Tuesday, July 28, 2009

More Americans choosing complementary or alternative medicines

Complementary and alternative medicine - CAM - covers many different practices and products that fall into four main categories:

1) Alternative medical systems such as homeopathic medicine, naturopathic medicine and traditional Chinese medicine.

2) Mind-body interventions such as meditation, prayer, biofeedback and hypnosis.

3) Biologically based therapies such as herbs, supplements and aromatherapy.

4) Manipulative and body-based methods such as acupuncture and chiropractic care.

One of the best places to learn about the effectiveness and safety of CAM therapies and products is the National Center for Complementary and Alternative Medicine. The site, part of the National Institutes of Health, contains a wealth of research-based information on everything from acupuncture, an ancient Chinese healing practice, to St. John's Wort, an herb used to treat depression and anxiety.

Kaufmann said there's a common misperception that all herbal medications are safe. "Herbs are quite often potent pharmaceuticals," she said. Many of them have side effects and risks just like prescription drugs. Peppermint oil, for example, is often taken to relieve abdominal cramps, she said. But a side effect of peppermint is acid reflux, she said.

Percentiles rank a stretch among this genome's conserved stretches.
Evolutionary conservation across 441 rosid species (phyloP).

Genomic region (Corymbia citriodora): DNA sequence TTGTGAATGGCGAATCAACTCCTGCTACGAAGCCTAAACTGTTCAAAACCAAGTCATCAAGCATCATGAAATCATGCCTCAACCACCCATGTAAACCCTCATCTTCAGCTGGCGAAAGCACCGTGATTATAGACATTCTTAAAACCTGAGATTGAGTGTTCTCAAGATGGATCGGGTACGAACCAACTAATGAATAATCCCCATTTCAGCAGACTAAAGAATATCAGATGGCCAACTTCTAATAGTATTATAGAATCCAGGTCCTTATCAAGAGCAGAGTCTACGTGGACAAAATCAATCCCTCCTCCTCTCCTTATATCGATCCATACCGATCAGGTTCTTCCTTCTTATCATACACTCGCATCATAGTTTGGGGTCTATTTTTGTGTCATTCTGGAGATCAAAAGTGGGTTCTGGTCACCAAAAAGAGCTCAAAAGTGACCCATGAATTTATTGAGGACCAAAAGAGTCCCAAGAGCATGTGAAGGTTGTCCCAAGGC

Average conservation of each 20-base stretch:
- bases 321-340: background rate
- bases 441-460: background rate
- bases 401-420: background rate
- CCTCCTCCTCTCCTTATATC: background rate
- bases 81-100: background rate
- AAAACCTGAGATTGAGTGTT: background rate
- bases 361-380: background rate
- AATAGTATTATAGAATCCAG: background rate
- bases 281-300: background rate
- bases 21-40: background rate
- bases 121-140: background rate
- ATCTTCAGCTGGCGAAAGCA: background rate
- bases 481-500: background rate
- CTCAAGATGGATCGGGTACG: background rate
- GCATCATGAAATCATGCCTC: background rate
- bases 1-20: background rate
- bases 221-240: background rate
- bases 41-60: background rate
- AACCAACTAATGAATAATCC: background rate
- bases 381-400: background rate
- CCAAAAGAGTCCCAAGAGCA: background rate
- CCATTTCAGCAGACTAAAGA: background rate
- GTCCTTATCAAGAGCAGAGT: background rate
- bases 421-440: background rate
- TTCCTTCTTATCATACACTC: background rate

"People should tell their physician and their pharmacist about any complementary treatments they are using," she said.

Interest is growing in CAM because many people have become disillusioned with the way traditional medicine is practiced, said Dr. Scott Treatman, director of employee health services at Crouse Hospital. He teaches mindful living and stress reduction through SUNY Upstate Medical University and provides acupuncture.

"There's been a bad taste in peoples' mouths when they saw Vioxx and other medications pulled off the market," Treatman said. "Acupuncture has been around 3,000 years and it hasn't been recalled."

Crouse is becoming a leader in what Treatman calls "integrative medicine." Integrative medicine combines treatments from conventional medicine and CAM for which there is evidence of safety and effectiveness.

He said mainstream medicine has become much more accepting of alternative approaches, especially those aimed at reducing stress.

"When you think of all the common diseases we have like migraines, irritable bowel syndrome and high blood pressure, stress is what's making us sick," he said.

Kaufmann teaches mindfulness and meditation to help people with weight problems.

"I kept seeing patients whose major problem could not be helped with traditional medical treatment," she said. "Much disease is caused by behavioral problems like overeating."

Most people pay for CAM out of pocket because health insurance often does not cover these treatments and products. CAM therapies most likely to be covered by insurance include chiropractic, massage therapy and biofeedback.

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